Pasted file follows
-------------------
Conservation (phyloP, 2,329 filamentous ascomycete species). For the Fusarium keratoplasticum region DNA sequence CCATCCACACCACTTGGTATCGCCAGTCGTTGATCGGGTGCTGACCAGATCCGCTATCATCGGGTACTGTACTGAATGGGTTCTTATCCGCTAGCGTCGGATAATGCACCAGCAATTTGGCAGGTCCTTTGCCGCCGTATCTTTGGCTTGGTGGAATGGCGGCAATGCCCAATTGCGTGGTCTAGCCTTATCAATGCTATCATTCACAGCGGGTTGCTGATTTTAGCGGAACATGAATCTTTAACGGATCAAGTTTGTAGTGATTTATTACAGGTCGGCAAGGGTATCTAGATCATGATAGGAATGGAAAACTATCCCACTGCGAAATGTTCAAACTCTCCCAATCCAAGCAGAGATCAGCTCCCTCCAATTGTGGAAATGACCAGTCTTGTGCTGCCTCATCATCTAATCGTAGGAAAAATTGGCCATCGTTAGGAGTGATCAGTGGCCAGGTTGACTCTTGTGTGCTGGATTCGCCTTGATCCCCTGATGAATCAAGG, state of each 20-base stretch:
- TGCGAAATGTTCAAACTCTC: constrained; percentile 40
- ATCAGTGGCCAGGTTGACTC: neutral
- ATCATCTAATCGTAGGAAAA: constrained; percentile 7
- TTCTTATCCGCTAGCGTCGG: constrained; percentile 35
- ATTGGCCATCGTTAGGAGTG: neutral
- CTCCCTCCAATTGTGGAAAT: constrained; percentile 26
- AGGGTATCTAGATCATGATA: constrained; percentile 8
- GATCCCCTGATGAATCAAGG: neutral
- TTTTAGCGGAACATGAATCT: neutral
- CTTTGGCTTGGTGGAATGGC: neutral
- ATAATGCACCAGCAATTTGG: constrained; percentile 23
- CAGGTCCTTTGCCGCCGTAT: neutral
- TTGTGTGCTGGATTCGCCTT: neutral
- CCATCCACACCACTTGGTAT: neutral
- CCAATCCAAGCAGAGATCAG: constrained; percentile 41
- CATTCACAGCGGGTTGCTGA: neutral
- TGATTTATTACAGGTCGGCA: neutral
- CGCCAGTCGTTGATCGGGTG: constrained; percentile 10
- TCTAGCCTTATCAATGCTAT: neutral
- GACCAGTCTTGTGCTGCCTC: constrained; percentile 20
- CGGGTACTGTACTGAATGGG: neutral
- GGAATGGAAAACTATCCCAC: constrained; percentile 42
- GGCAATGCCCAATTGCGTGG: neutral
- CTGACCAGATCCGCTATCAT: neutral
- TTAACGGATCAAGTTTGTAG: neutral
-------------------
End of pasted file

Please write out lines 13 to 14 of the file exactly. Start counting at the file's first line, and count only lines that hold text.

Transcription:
- CAGGTCCTTTGCCGCCGTAT: neutral
- TTGTGTGCTGGATTCGCCTT: neutral